Originally posted by @philokalia
    I am glad you cut right to the heart of the issue.

    I'm not a Libertarian.But I generally support property rights.

    If someone wants to be so silly as to open up a store and put a "no gays or blacks" sign, I am not sure what I would say. Such a position is patently ridiculous in the current year. We literally have mainstream advertisers catering to ...[text shortened]... contract with the women who are giving up their children for adoption. Do you see what i mean?
    A mosque or a church is a religious institution.

    An adoption agency which charges a fee or a bakery is a public commercial agency part of the economic system created by society for the benefit of all of society's members. Thus, it is subject to regulation by the State and constrained not to invidiously discriminate against society's members.

    See what I mean? What is done by people practicing their religion in private or at a religious institution is their business.

    What is done in the public sphere is everybody's business (hence "public" from the Latin "publicus" i.e. of the (adult) people).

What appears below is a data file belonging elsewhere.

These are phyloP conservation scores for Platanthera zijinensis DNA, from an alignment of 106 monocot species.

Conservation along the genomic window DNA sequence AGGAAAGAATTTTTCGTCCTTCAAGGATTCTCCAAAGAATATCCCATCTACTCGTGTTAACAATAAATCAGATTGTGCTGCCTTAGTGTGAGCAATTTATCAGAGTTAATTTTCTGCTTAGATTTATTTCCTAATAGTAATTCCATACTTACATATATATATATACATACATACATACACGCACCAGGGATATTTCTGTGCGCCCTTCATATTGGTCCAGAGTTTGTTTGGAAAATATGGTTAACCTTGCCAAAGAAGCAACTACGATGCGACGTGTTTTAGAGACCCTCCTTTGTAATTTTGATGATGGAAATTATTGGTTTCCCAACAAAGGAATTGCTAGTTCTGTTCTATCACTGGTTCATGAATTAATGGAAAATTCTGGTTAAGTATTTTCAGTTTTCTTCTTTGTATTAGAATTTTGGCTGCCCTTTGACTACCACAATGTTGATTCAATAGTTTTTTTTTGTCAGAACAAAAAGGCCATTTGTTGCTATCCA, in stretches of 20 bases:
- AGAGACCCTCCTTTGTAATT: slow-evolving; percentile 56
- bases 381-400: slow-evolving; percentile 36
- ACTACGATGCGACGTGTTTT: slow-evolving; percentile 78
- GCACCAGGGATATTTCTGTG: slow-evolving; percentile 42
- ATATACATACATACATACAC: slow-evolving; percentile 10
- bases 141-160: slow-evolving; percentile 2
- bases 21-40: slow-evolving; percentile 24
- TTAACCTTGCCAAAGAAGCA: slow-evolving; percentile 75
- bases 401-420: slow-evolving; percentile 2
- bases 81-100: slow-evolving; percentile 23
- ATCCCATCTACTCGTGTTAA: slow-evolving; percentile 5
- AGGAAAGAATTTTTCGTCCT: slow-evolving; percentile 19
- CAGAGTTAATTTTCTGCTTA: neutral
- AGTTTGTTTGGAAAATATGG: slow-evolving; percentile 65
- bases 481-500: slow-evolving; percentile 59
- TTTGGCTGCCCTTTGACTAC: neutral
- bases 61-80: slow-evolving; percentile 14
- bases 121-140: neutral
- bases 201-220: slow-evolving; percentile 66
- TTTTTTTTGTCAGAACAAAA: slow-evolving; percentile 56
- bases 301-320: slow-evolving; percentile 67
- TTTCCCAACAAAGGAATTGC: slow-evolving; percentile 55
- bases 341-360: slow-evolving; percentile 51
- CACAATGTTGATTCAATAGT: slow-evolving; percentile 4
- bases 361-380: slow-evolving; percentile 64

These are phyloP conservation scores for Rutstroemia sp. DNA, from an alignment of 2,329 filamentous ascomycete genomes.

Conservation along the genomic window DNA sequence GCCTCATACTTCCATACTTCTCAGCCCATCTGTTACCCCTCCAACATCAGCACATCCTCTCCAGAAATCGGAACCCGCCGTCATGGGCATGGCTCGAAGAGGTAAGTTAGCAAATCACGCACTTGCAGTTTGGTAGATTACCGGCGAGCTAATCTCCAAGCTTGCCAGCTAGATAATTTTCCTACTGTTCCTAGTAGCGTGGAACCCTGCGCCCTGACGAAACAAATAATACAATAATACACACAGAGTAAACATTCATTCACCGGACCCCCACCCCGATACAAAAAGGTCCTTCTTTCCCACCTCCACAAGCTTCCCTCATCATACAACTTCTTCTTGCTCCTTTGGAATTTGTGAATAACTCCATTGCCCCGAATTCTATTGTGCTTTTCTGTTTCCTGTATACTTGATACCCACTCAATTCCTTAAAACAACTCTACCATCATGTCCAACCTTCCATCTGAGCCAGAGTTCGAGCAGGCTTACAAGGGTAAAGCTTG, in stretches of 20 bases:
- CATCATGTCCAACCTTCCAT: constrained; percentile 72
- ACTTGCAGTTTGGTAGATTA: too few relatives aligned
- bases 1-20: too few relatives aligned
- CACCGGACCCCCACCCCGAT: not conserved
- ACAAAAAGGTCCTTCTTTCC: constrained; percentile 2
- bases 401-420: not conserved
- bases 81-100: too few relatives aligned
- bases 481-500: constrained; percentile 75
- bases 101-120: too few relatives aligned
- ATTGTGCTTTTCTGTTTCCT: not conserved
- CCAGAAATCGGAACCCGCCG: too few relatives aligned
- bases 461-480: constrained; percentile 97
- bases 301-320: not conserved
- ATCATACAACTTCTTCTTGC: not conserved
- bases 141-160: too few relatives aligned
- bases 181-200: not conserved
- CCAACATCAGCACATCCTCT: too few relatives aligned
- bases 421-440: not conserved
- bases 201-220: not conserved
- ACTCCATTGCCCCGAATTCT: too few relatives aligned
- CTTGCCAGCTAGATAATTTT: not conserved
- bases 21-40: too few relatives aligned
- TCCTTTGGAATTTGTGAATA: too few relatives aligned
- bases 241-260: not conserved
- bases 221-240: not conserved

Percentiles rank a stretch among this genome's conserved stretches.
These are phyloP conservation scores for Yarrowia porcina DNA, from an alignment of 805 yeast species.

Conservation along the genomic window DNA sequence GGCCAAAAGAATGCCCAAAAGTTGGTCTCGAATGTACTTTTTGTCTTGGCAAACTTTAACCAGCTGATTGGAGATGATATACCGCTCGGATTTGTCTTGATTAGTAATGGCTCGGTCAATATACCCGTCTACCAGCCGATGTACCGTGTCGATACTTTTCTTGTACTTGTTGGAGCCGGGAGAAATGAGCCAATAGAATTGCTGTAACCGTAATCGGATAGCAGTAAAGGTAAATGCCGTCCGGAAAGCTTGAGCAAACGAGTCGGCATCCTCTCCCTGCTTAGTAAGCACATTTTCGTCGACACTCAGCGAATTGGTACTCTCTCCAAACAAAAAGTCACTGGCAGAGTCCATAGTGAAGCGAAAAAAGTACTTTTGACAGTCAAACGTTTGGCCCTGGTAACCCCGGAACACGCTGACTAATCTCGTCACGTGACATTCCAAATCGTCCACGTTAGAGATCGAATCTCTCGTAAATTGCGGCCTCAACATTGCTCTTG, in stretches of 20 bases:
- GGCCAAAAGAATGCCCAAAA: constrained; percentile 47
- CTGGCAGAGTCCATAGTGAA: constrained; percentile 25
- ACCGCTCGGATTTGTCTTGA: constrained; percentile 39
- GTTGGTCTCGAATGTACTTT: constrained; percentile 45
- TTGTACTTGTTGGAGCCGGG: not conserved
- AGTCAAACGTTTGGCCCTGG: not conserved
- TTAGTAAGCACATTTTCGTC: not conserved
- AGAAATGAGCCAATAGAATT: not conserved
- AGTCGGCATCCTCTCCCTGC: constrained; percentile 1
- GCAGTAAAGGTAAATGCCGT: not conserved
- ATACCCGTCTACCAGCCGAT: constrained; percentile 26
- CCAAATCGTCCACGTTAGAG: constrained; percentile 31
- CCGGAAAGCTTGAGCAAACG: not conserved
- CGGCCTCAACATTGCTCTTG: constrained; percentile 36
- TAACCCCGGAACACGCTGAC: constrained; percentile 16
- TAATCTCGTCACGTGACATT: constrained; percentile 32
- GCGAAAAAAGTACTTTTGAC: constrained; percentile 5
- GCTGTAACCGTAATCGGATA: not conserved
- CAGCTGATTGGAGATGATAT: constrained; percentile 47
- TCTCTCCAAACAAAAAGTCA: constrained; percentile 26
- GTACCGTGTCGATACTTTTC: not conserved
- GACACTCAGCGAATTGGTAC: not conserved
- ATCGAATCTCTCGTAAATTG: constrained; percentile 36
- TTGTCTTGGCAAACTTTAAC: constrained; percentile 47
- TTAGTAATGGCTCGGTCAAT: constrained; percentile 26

14. Subscriberno1marauder
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    08 Mar '18 03:20
    Originally posted by @philokalia
    The part II to this is a lot more fun...

    Generally speaking, the laws of the Hebrews need to be treated quite distinctly from the New Testament. Prior to the establishment of the Hebrews as a nation, they abided by the Noahidic covenant, and it is generally thought that the remannts of the Noahidic covenant are all that the Gentiles were expected to ...[text shortened]... implied... liberalism, even in the classical liberal sense, is the breeding ground for nihilism.
    I'm not primarily interested in discussing theology; I'd waste my time in Spirituality (as I used to do) if I was.

    My point was that the mere existence of a religious belief i.e. homosexuality is "wrong" does not entitle one to ignore secular laws in the public domain.